He was contacted by our current pastor here in northwest Houston, Mark Shook at Community of Faith, and the lord just opened, just flung wide open the door for us to come down here for Bradley to accept his role as connection pastor here at Community of Faith. I didn’t go to work at the church right away. I have two kids. I really was concerned about them getting adjusted to new life. My daughter was starting high school. She had a high school she would have attended with 800 students in the Dallas-Fort Worth area. But now, here we are in Houston and her high school has 3500 students. So, it was just a lot of moming that needed to be done during that early time here in Houston about five years ago. And the kids adjusted really well. And so, what am I gonna do with myself is kind of where I’ve found myself? And at that time, our current executive pastor, who also served as our worship pastor, I had just began to volunteer, that I love to serve, and as God has done with me and my journey and ministry, an opening came available. His current assistant had a baby, and he reached out to me and said, Lainie, would you come and work for me? And when I showed him my resume, he was very surprised. Bradley and I didn’t staple our resumes together to come down to Houston. I just wanted the lord to do what he wanted to do with my next step and there it was. And so all of the years before the administration and leadership, I learned in Tennessee, the creative and production work that I really honed my skills on up at our church, in the Dallas area, all fit exactly what my first boss here, at Community of Faith did. And it was just an excellent partnership. And I said yes, and we started the hard work and the amazing work, and that has just been unbelievable. About two and a half years into working there my then executive pastor, our pastor and him asked me to take a step up and take a promotion. And take on my current role, which is the director of executive initiatives, which means that I would really just work beside our executive pastor and more for our pastor Mark Shook and his wife, Laura.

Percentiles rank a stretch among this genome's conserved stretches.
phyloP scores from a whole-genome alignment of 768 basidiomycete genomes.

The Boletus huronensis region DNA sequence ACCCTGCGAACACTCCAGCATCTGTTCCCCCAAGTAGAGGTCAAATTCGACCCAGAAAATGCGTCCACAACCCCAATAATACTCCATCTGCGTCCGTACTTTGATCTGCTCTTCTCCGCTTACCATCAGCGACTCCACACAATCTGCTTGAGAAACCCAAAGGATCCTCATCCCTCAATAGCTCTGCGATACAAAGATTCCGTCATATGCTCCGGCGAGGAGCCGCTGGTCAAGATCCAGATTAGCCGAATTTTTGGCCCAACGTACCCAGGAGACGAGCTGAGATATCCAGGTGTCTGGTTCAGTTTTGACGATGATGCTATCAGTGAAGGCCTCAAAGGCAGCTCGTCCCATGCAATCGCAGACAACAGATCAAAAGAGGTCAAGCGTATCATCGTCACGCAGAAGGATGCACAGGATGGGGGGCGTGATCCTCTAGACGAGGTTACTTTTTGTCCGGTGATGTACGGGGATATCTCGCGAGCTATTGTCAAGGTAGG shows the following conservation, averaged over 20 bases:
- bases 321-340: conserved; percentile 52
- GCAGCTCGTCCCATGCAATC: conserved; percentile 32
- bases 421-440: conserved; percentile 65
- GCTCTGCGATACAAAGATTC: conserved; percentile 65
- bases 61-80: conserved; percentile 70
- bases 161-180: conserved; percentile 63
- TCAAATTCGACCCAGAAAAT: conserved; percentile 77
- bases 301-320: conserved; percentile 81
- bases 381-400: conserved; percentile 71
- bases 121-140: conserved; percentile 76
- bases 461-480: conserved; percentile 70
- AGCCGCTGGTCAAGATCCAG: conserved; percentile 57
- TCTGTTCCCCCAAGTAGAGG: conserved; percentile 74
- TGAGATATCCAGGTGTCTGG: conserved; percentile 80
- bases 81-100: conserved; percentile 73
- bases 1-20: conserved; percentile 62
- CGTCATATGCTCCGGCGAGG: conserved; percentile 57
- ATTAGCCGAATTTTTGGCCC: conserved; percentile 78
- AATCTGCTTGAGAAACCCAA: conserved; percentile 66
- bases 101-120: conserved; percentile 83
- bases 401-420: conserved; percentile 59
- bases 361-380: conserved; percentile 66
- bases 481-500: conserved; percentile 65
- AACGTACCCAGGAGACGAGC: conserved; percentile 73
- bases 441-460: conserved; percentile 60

I think just my abilities and the fact that our church is really structured globally. We have a campus in Mexico and ministry partnerships around the world, and someone really needed to be able to lead out here at home when the global aspect of Community of Faith was needing attention or growth or something was happening when all of the leadership needed to travel together. Who would run the business aspect here at home in Houston? And that was me. And so, I said yes to that. And it was super exciting to just to get a little more authority is how it felt like to me. I wasn’t seeking it, but it was needed and necessary, and I could see that. And so then, about nine months later, our executive pastor stepped out of our staff to move back home, closer to his family, and pursue a different dream that have been growing in his family’s heart and life. And there I was. And so, my pastor just looked at me and said, Lainie, can you do this? And I said, if you think I can do it sir, I know God will equip me and we’ll just do it together, cause we have an amazing team here. So, that’s been over a year and a half, and I just feel like a big sponge. I’m just learning daily and trusting, and I love what I get to do and who I get to do it with and I feel incredibly blessed.
That is an amazing story to hear about your transitions from one place to another, from Tennessee to Texas, and just the roles that have been there and how people continually saw something in you that said, you’re equipped to do something more and you have that ability to learn those things. It’s a really incredible story.
So you fulfill the role of an executive pastor now at Community of Faith. What all sorts of things do you oversee that are different then maybe when you were just the executive initiatives director?